Authors include Hadi M. Nor, Terence Toh, Cassandraw Khaw, Ted Mahsun, Atikah Abdul Wahid, Marc de Faoite, William Tham Wai Liang, Eileen Lian, Wong Hon Kit, Tina Isaacs, Leroy Luar, Julya Oui, Angeline Woon, Benjamin Tham, Ivy Ngeow, and Tilon Sagulu.”


Date and time: Wed 10 February 2016, 7 to 9 pm.

Address: 54 Atlantic Road, London SW9 8PZ.

About the venue:

This is a contemporary art space run by abstract painter Rufus Knight-Webb. It was selected as a collectors’ destination at 1:54 Contemporary African Art Fair at Somerset House, London and it has been featured in The Financial Times, London Live, and CNN.

The Malaysian launch of “Hungry in Ipoh” was also in a gallery, the Sepaloh Art Gallery, in Ipoh.

What I think happens:

Penny Faith will present a short intro. Penny is the author of the novels Hello Mr Magpie and From a Past Life, and numerous other literary works such as short stories, scripts and plays. She also teaches creative writing at Adult Education colleges.

There will be the books (of course) which you can buy for only £5 (selling for US$15 on amazon.com plus postage).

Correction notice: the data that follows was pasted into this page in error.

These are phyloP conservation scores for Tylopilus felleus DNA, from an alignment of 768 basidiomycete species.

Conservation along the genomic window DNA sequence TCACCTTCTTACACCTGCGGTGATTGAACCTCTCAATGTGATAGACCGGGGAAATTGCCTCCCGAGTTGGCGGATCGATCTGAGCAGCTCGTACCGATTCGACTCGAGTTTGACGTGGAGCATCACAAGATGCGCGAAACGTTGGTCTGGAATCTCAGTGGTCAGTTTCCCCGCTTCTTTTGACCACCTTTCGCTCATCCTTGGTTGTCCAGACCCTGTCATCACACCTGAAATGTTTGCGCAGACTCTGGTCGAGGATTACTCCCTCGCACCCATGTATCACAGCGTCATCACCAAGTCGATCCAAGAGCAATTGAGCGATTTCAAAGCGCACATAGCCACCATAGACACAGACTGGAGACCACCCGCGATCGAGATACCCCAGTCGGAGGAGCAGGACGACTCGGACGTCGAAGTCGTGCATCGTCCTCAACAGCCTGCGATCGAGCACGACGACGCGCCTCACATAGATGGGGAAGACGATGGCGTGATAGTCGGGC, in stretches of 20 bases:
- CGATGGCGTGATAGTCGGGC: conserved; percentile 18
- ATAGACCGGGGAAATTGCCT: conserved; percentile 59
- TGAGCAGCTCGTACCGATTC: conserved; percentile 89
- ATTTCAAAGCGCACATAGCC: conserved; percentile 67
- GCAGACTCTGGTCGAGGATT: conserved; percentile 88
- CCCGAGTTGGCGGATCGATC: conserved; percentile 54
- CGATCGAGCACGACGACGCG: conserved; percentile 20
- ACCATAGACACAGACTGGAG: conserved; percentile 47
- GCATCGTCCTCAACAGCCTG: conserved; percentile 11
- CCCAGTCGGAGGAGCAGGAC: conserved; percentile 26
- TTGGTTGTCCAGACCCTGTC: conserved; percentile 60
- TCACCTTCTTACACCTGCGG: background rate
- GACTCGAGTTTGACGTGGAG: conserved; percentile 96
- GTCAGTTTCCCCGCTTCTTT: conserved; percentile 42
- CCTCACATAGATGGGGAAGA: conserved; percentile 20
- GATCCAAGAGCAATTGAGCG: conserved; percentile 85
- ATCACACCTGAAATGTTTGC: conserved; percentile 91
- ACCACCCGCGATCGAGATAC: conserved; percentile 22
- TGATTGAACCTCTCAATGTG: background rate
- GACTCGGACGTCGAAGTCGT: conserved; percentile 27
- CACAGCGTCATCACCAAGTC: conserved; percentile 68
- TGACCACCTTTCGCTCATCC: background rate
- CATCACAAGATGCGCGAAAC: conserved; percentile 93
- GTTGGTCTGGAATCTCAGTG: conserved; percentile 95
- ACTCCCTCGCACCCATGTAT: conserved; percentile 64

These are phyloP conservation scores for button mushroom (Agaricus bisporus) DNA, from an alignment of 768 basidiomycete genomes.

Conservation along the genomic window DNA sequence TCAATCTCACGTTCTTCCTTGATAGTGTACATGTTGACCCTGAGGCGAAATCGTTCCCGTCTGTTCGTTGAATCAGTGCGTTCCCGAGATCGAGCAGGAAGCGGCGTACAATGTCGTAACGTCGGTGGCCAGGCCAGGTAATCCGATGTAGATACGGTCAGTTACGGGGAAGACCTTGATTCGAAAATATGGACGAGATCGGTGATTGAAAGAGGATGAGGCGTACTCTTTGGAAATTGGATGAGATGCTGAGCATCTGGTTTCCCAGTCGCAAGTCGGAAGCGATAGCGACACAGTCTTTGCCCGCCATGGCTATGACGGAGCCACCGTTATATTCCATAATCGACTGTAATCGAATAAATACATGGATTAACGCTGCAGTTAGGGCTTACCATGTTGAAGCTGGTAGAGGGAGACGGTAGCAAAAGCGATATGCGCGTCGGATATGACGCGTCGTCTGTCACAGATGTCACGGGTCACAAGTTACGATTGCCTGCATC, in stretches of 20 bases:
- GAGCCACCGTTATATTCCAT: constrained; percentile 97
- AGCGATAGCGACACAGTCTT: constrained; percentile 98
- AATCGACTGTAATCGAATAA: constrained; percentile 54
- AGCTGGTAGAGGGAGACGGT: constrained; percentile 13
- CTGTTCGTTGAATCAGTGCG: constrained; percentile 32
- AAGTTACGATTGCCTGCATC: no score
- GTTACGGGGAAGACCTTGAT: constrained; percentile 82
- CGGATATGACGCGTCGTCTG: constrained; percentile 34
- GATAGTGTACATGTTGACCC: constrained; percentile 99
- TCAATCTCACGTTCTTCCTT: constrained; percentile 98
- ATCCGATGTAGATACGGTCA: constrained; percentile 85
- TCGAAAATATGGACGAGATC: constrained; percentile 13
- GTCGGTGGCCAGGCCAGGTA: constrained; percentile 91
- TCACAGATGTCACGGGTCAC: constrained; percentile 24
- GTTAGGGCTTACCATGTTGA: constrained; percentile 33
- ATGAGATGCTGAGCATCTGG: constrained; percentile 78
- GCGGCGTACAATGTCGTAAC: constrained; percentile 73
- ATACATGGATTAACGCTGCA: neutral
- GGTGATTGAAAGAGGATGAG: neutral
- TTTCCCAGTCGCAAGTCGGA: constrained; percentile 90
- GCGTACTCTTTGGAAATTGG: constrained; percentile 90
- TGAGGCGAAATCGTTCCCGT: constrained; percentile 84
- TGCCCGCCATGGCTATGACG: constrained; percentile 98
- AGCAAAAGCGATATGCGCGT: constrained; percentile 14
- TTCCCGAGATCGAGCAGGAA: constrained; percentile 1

There will be drinks, a quick intro by Penny, a reading by me, and a Q&A session. This is my first launch ever, so rather excited and daunted. Hope you can make it and support my writing journey.

Malaysian launch of “Hungry in Ipoh” published by Fixi Novo in October 2015

Sat Oct 25th was a very exciting day for me as that is when my short story “Funny Mountain” came out in print and yes, hard copy. I was looking forward to this day. I had not written for a long time and of course, writing is a subjective thing so I need to thank the editor Hadi M Nor for liking my story. It was all the more special as Fixi is an alternative publisher, indie, left-field, edgy one that pushes boundaries and questions conformity. One that is Malaysian. I feel like I have come home.